Review: Tom Thumb


I just fin­ished an advance read­ing copy of TOM THUMB: THE REMARKABLE TRUE STORY OF A MAN IN MINIATURE by George Sul­li­van (Clar­i­on; Feb­ru­ary, 2011; 208 pages; grades 5–9).

Writ­ing non-fic­tion is like putting togeth­er the pieces of a puz­zle, says author George Sul­li­van… “I like non­fic­tion because I’m a very curi­ous per­son, and the research that I do I find intro­duces me to new worlds,” he said. “I’m always inter­est­ed in find­ing out what peo­ple were real­ly like—how they live, what the fam­i­ly life was like, what moti­vat­ed them.” (full arti­cle here)

I think he suc­ceeds in con­vey­ing that sense of curios­i­ty and won­der to his read­ers, and TOM THUMB should be of great inter­est to mid­dle-graders for both plea­sure read­ing and research­ing reports.
In TOM THUMB, Sul­li­van pieces togeth­er the puz­zle behind the real-life sto­ry of Charles Sher­wood Strat­ton (a dwarf who would lat­er become famous­ly known as Tom Thumb), as well as those of P.T. Bar­num and Tom Thumb’s wife, Lavinia.
Writ­ten as a nar­ra­tive, the text chrono­log­i­cal­ly fol­lows Tom Thumb’s life and beyond, weav­ing an inter­est­ing biog­ra­phy and tale of his­to­ry and show­man­ship. Sul­li­van treats his sub­ject with care­ful dig­ni­ty and respect.
In addi­tion to the sto­ry itself, librar­i­ans, teach­ers, and researchers will appre­ci­ate the atten­tion to back­mat­ter, includ­ing acknowl­edge­ments, about the sources, end notes, bib­li­og­ra­phy, books and arti­cles list, and an index.
In my mind, the book also rais­es some inter­est­ing oppor­tu­ni­ties for dis­cus­sions in class­rooms and chil­dren’s book clubs:

  1. The book makes it clear that Tom Thumb appar­ent­ly enjoyed play­ing his roles and liv­ing life as a per­former in the pub­lic eye, but oth­ers, most notably Bar­num and Tom Thumb’s own par­ents, also prof­it­ed from his on-stage antics. At what point does it con­sti­tute exploita­tion to treat peo­ple this way? What fac­tors might have made it accept­able his­tor­i­cal­ly? How is it dif­fer­ent today? What types of exploita­tion, if any, still exist today? Should they be banned?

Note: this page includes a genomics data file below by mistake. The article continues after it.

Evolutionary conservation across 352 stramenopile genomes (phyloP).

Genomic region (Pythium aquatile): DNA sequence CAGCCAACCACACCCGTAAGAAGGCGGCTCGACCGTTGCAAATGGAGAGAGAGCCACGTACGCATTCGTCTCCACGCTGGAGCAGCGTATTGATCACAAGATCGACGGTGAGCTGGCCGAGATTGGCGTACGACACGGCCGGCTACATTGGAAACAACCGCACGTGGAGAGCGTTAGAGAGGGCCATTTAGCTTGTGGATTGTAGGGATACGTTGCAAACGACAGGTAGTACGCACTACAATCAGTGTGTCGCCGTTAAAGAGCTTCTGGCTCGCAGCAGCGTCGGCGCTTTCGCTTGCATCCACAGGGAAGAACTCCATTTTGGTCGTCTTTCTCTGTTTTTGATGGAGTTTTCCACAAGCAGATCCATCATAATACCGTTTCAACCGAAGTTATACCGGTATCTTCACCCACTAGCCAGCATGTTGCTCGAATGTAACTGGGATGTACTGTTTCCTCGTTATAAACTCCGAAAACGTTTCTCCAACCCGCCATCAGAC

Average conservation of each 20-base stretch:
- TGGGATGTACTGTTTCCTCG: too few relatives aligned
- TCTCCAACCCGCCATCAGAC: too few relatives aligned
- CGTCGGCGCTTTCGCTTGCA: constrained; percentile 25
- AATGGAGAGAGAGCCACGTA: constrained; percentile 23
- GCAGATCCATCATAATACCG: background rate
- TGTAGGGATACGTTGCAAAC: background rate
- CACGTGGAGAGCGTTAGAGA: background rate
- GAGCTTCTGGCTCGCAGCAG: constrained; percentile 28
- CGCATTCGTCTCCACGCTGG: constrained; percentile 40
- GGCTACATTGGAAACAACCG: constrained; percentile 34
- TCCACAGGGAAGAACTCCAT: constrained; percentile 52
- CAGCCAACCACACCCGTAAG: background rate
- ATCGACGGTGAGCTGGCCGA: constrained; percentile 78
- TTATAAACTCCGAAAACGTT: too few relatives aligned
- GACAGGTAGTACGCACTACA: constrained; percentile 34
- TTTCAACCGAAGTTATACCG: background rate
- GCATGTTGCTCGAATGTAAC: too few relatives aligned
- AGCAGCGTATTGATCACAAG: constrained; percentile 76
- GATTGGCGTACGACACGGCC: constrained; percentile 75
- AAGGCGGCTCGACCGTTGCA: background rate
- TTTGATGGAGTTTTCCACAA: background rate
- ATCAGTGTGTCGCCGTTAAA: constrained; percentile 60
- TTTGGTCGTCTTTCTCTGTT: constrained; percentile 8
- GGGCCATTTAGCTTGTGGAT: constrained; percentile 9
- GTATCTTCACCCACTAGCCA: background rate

2. The book reveals Barnum’s skills in self-pro­mo­tion, mar­ket­ing, and know­ing what audi­ences want­ed and were will­ing to pay for. It also reveals sev­er­al knows cas­es of “hum­bug­gery,” or instances where he know­ing­ly deceived audi­ences to draw big­ger crowds and more prof­it. Is this behav­ior accept­able for a “show­man?” What might “hum­bug­gery” look like today, and how do we try to pro­tect con­sumers from it? Are we suc­cess­ful? How can we be on the look­out for “hum­bug­gery” in today’s media?

Sul­li­van has writ­ten more than 100 books for chil­dren, and he’s still writ­ing in his 80s. He shared some of his tips here, includ­ing:

“I write very ear­ly in the morn­ing, when my mind is fresh and when I know I’m not going to be inter­rupt­ed by the tele­phone or vis­i­tors or what­ev­er might occur dur­ing the day,” he said. “I do a great deal of work in the ear­ly morn­ing hours.”


“You take the project and you break it into pieces,” he said. “You have an out­line that breaks it down into dif­fer­ent cat­e­gories. Then you research each of these pieces, instead of try­ing to do every­thing all at once.”

Good advice. And Sul­li­van has cer­tain­ly built a book, and a career, worth emulating.

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